It has been reported that Scottish ministers are to consult on a reform of the law of defamation to permit claims to be brought on behalf of the dead. The consultation is set to be launched before the end of the year. A spokesman at Scotland’s Justice Department said that the Government had no view on whether a change was necessary of desirable: “We have said that we will still be a very very long way away from changing the law on this“.
In relation to the consultation a Scottish Government spokeswoman said:
“The Scottish Government remains committed to launching a consultation on the defamation of the deceased (including homicide victims) and we expect to launch the consultation paper before the end of 2010.
“These are important and sensitive issues, involving a careful balancing of fundamental rights, and we are determined to take every care to ensure that they are addressed appropriately. Scottish ministers will examine the consultation responses carefully before issuing their response to it.”
The consultation follows a long campaign by the parents of schoolgirl Diane Watson, 16, who was stabbed to death 20 years ago after a playground row at her Glasgow school. It was reported that Margaret and James Watson’s other child, 16-year-old Alan, later took his life after reading an article which alleged his sister was a bully. Mrs Watson welcomed the consultation plan, telling the Sunday Post:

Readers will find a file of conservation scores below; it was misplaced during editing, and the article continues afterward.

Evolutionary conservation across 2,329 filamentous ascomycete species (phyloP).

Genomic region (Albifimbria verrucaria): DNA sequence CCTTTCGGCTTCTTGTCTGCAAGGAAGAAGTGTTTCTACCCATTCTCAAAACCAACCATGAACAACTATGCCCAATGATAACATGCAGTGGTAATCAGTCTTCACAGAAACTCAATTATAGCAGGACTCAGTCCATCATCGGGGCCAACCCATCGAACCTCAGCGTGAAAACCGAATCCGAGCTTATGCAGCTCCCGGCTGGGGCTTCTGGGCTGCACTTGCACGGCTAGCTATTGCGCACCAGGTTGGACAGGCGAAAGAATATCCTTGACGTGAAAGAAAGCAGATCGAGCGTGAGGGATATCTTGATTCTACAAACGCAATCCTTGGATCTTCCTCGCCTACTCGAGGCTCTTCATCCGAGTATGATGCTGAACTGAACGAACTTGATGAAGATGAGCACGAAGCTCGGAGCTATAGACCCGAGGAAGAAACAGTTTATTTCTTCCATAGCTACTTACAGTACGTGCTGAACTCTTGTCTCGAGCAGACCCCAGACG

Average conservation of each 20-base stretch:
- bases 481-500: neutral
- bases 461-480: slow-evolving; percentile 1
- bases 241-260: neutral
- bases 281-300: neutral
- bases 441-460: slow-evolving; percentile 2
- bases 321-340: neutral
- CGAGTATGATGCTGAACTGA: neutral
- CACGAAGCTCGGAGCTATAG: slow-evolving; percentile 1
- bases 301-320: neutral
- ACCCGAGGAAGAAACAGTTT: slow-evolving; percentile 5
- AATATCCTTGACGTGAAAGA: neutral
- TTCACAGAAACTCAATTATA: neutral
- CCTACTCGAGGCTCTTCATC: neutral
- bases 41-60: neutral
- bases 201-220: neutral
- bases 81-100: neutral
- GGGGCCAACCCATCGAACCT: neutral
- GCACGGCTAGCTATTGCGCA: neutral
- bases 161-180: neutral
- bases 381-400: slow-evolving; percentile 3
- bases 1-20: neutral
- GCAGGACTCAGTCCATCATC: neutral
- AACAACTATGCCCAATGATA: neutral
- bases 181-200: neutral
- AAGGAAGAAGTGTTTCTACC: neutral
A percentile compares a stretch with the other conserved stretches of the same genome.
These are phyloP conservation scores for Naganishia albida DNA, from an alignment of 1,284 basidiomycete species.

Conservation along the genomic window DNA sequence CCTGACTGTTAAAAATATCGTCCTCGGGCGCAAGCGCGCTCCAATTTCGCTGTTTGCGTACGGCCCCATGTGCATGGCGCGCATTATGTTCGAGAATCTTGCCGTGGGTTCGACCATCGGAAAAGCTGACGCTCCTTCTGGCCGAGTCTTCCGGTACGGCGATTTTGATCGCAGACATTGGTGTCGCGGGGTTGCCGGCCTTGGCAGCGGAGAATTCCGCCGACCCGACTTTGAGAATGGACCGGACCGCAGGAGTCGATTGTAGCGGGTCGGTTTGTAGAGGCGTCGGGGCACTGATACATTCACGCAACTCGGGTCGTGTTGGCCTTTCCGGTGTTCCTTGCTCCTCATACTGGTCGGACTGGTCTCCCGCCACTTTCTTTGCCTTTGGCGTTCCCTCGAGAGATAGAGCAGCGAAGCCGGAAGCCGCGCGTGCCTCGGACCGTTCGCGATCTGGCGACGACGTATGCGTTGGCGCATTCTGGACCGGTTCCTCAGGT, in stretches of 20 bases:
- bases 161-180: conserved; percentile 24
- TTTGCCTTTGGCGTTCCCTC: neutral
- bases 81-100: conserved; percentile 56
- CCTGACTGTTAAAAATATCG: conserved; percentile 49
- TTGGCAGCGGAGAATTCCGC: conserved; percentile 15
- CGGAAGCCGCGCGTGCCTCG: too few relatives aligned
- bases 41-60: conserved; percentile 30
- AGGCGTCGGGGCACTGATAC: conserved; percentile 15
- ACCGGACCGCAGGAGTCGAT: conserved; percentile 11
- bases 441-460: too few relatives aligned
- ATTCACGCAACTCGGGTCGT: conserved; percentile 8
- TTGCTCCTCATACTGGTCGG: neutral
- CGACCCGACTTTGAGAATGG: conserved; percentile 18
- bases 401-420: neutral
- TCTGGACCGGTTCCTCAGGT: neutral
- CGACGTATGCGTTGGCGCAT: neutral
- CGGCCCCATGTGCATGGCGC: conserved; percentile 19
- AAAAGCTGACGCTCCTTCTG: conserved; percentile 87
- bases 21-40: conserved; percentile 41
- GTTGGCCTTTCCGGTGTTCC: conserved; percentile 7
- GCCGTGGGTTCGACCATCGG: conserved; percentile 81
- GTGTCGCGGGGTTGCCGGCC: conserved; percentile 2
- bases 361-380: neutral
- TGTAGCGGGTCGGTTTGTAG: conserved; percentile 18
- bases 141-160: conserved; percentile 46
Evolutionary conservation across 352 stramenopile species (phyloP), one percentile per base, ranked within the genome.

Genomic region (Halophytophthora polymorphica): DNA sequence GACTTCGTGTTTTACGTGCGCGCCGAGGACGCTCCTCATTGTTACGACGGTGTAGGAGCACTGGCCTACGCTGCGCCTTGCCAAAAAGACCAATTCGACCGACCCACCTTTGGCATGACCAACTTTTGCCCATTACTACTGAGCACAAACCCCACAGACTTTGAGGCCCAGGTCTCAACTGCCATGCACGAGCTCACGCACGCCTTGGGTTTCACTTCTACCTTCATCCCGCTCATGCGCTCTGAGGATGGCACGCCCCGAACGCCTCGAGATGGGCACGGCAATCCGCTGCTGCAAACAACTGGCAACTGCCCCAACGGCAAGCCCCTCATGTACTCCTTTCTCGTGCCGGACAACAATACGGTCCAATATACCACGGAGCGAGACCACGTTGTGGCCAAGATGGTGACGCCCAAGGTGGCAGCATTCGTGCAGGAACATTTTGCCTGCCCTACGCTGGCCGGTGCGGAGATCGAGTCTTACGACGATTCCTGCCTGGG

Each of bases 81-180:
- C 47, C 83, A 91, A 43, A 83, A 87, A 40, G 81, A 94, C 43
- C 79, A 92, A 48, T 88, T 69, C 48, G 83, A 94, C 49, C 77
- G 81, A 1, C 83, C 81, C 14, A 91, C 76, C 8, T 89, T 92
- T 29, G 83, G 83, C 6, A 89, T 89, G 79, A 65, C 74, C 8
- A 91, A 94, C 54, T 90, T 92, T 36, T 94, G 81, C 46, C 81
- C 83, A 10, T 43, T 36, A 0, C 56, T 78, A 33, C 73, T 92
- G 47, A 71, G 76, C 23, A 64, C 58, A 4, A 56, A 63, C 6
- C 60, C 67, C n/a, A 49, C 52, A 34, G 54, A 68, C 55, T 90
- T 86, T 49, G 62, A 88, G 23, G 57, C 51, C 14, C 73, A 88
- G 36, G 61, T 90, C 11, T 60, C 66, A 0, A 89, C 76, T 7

“This is a welcome development, although I’m disappointed the consultation is only in Scotland. I hope this law is passed because it will finally put an end to articles being published about murder victims that are dishonest and malicious.”
The decision to consult on this issue has been criticised on the Absolvitor website which suggests that it would only ever be the estates of very wealthy dead people who would be in a position to bring such action and take advantage of any change in the law.
It seems unlikely that similar proposals will be considered in England. A spokesman at the Ministry of Justice said:
“The Government is carrying out a review of defamation law, and is considering Mr and Mrs Watson’s concerns. However there are a number of legal and practical issues in allowing the families of deceased homicide victims to sue for defamation, and we have no current plans to extend the law in this area.”
The rule against the bringing of libel claims be the dead has been considered on a number of occasions in England, most recently by the Neill Committee in 1991 – which recommended no change. It is interesting, however, that in 1975 the Faulks Committed recommended that there should be an action for a declaration that words used were defamatory within 5 years of death (paragraph 423(b)).
Finally, we would draw attention to the fact that it appears that claims for misuse of private information can be brought in respect of private information relating to the dead. The point was discussed by the Information Tribunal in the 2007 case of Bluck v Information Commissioner (EA/2006/0090) held that a hospital owed a continuing duty of confidence to the dead woman which was actionable by her next of kin after her death. The Information Tribunal case summary can be found here.